Short bowel syndrome is a debilitating orphan disease, where patients have a GI tract of some two meters long, compared with a normal length of nine meters, resulting in an inability to absorb fluids and nutrients from food to sustain life. The disease affects up to 20,000 people in the U.S., with a similar incidence in Europe.

“This is a severe disease with life-changing consequences and requires life-long dependency on parenteral support to survive,” Mr. Temperato points out.

Mr. Temperato explains that the company’s long-acting GLP-1 agonist for short bowel syndrome is different from GLP-1s used to improve glycemic effects in Type 2 diabetes.
“NM-002 basically works by slowing digestive transit time of food through the GI tract so a patient is able to absorb the nutrients in food prior to excretion.”

NM-002, which utilizes Amunix Phamaceuticals’ XTEN technology to extend the circulating half-life of a GLP-1 peptide, exenatide, has demonstrated acceptable safety and a half-life of up to 30 days. NM-002 has been granted orphan drug designation by the FDA.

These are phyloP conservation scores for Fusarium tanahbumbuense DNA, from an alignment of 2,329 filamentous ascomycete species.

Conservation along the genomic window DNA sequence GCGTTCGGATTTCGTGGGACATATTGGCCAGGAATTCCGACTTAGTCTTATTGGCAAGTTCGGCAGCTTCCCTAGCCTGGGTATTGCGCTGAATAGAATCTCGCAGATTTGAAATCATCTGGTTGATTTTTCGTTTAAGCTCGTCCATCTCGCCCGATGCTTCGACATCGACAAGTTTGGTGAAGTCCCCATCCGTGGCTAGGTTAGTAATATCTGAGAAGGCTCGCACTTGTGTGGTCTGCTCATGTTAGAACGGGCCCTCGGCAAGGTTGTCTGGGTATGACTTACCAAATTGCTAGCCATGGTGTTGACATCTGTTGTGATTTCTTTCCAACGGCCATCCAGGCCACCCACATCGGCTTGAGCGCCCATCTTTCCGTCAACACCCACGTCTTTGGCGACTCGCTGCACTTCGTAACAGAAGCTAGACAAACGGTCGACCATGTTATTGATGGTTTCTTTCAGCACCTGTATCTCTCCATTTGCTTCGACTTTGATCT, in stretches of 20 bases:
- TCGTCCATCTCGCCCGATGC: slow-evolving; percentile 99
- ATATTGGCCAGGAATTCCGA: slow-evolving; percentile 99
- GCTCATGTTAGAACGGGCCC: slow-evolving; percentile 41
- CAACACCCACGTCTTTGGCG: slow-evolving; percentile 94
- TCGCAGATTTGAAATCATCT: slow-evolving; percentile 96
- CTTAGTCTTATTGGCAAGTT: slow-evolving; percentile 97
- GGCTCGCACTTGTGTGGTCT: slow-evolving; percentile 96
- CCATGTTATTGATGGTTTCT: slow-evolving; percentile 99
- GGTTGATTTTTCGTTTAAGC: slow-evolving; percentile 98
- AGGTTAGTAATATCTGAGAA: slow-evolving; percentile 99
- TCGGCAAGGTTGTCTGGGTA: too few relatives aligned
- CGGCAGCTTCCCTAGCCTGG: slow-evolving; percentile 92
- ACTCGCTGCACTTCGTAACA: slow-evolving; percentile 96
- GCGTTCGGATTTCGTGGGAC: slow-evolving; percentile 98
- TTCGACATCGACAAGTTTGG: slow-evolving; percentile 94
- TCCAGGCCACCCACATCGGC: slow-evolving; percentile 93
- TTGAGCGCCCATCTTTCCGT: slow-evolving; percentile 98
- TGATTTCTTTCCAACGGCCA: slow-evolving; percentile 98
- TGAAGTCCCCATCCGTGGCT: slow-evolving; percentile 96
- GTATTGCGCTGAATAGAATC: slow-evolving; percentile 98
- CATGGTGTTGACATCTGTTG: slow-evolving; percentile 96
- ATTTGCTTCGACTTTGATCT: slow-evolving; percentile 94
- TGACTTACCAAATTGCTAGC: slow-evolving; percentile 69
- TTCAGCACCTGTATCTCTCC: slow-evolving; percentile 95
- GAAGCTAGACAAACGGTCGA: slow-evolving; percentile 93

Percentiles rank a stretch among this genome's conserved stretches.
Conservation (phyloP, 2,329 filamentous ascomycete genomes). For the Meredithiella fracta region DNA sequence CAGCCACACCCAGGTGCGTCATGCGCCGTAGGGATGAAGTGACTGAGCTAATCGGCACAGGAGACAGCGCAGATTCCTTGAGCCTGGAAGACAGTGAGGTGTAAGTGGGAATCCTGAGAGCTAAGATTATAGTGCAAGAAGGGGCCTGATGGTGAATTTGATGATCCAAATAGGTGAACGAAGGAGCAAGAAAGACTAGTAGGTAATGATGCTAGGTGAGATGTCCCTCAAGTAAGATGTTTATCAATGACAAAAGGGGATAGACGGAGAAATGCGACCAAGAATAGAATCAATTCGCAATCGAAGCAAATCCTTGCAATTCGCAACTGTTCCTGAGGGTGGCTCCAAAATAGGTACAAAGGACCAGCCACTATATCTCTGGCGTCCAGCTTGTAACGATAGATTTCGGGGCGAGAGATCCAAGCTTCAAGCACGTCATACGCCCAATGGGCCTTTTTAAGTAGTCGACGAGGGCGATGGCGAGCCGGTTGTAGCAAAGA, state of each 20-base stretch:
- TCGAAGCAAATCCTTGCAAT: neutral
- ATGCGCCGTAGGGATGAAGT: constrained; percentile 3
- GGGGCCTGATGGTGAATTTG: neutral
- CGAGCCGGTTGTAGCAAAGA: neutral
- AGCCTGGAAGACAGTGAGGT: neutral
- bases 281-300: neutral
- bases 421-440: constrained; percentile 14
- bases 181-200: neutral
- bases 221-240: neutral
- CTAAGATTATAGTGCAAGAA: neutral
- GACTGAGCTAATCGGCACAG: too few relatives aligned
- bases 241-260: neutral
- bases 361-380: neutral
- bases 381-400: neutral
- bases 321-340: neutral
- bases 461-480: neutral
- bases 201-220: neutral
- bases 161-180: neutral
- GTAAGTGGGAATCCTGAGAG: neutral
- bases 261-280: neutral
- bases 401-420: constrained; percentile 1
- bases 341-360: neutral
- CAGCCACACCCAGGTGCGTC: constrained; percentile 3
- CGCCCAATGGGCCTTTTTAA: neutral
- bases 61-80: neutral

The existing drug on the market for short bowel syndrome, Gattex, is a GLP-2 analog that requires daily dosing and has an onset of action that can take two-to-three months. “NM-002 has the potential for dosing once or twice a month, with an onset of action after the first dose because of the drug’s effect on gastric motility,” Mr. Temperato contends.

Gattex, which costs some $40,000 a month and was FDA-cleared at the end of 2012, increases intestinal and portal blood flow, and stops the secretion of gastric acid. It comes with an FDA risk evaluation and mitigation strategy to manage known and potential side effects, such as colon polyp growth, GI obstruction, and biliary and pancreatic disorders.